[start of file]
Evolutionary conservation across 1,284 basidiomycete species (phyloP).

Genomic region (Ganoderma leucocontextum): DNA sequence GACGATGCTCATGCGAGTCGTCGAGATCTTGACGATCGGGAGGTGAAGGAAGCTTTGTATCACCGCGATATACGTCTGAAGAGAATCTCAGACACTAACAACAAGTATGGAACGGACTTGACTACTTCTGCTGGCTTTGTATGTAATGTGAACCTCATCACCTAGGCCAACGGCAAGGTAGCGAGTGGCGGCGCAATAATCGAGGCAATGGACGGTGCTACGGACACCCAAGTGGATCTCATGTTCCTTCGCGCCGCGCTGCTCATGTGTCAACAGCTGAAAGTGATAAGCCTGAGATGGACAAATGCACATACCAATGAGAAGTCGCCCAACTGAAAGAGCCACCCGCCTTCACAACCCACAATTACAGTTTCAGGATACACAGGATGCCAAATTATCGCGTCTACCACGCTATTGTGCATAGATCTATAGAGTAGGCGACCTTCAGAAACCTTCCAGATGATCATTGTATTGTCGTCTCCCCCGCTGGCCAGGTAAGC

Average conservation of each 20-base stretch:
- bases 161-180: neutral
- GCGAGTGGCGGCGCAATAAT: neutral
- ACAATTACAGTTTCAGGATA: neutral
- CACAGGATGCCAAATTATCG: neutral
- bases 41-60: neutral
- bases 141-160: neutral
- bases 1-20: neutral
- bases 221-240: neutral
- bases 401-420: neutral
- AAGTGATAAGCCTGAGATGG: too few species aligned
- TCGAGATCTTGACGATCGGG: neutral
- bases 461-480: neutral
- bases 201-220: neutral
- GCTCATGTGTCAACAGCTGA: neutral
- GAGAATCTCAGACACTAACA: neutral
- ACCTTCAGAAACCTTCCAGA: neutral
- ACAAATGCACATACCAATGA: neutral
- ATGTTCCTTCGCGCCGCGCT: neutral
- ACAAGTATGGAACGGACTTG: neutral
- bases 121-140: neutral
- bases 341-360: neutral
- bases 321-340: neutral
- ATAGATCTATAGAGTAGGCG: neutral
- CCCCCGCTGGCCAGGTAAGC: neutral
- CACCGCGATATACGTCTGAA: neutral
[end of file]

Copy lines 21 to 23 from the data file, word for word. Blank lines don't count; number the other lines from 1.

- ATGTTCCTTCGCGCCGCGCT: neutral
- ACAAGTATGGAACGGACTTG: neutral
- bases 121-140: neutral